For basic information about the Rainbow Rim trail you can visit the Kaibab National Forest website at www.fs.usda.gov/kaibab or just Google Rainbow Rim trail and you will come up with all sorts of personal narratives and riding recommendations. Several tour companies offer guided trips along the trail for those of you who don’t have the time or the desire to deal with the logistics of setting up a trip.
Road Biking on the South Rim
Road biking can be perilous on park roads, where drivers are prone to rubbernecking at the views, resulting in unpredictable driving at best. There is one notable exception to this general rule of thumb, however. You can road bike along the Hermit Road, which is closed to private vehicles from mid-March through mid-October. The road travels for eight miles west of Grand Canyon Village to Hermit’s Rest and provides for peaceful, enjoyable road riding broken up only by the handful of buses that pass periodically. On Hermit Road, bicyclists should pull to the right shoulder and dismount when large vehicles are attempting to pass. Never hang onto a shuttle bus while riding.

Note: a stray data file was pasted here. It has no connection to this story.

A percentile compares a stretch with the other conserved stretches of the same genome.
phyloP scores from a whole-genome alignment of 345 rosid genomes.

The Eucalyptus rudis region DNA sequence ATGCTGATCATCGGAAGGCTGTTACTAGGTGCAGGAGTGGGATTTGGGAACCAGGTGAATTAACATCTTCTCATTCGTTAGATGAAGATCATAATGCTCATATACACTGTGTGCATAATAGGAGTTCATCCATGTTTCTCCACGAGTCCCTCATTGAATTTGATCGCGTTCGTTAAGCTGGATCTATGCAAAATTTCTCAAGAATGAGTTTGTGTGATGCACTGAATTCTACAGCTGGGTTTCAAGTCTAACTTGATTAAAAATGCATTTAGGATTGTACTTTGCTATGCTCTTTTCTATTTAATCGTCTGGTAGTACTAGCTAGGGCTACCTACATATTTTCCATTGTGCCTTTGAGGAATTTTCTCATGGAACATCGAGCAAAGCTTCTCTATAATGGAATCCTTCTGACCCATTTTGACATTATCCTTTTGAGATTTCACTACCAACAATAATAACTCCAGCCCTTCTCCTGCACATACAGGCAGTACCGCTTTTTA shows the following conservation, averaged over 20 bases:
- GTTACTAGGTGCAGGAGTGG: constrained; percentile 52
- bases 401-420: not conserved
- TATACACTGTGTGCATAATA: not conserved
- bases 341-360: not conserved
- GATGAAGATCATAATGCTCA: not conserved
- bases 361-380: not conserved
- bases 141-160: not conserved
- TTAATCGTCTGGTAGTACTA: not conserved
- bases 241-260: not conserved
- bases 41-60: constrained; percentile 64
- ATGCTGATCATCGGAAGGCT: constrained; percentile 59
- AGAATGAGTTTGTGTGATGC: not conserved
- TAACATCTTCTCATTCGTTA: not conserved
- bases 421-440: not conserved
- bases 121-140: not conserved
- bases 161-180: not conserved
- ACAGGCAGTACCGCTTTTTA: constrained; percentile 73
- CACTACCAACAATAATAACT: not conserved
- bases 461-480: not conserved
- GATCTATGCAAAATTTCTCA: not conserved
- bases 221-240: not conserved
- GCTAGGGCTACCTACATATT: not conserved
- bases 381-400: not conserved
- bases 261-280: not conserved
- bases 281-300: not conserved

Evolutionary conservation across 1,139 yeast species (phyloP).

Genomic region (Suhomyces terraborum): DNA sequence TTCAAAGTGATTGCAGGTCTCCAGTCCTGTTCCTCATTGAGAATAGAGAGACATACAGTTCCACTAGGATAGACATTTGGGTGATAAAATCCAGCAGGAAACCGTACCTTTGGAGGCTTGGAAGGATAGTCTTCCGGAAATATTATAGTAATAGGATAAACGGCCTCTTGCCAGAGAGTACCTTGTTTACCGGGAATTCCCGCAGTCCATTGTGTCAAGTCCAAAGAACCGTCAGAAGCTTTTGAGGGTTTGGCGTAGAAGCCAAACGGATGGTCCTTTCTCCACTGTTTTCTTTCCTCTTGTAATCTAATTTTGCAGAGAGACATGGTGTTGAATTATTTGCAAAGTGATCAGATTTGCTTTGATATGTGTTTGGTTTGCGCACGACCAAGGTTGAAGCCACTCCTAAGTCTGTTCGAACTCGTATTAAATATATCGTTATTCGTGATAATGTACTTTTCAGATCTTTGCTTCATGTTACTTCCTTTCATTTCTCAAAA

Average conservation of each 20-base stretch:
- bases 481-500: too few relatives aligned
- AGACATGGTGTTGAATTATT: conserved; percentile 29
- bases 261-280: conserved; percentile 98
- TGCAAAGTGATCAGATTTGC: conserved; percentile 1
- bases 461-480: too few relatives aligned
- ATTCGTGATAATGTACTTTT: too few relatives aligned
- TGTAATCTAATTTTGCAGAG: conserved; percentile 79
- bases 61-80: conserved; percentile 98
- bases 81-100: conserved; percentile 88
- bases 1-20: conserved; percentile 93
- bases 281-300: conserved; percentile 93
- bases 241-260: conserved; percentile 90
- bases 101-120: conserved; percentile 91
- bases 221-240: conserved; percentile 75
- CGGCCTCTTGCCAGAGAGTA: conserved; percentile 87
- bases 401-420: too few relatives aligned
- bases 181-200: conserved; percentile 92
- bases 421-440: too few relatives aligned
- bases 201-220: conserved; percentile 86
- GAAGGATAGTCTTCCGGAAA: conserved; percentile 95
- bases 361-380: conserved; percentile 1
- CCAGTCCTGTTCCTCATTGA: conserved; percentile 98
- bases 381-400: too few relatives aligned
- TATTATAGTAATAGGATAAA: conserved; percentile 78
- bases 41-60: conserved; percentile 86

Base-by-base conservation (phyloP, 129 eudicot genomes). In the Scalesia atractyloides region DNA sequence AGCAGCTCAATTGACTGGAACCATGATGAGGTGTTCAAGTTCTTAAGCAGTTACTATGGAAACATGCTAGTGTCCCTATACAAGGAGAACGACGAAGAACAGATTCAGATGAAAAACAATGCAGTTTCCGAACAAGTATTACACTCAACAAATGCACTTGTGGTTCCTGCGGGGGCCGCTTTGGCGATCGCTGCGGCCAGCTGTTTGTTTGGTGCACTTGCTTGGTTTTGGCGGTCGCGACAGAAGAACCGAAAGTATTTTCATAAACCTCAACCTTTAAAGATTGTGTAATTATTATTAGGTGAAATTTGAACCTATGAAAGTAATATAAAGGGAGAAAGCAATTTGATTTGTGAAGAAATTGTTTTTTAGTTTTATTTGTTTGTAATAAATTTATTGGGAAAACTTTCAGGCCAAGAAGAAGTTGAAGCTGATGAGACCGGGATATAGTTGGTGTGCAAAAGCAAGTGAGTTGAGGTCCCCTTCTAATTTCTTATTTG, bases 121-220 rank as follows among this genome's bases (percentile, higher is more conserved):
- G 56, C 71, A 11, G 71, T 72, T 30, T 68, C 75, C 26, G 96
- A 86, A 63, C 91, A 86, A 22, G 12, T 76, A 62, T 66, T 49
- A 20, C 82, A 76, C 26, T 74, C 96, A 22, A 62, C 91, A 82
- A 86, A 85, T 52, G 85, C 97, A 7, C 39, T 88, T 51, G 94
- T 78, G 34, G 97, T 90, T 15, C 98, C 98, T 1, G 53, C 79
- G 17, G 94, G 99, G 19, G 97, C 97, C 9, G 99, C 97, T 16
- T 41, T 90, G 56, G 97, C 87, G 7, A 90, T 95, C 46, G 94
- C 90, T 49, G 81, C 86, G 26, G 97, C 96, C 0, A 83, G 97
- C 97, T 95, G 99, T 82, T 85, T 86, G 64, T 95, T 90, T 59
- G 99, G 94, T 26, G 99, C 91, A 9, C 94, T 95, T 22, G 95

To get away from the road, bike the Rim Trail between Monument Creek Vista and Hermits Rest, the only segment of this trail that allows bicycles.
There is also a 33-mile greenway specifically designed for bikers, walkers and horseback riders. Look for the green dashed line on park maps.
Mountain Biking on the Grand Canyon’s South Rim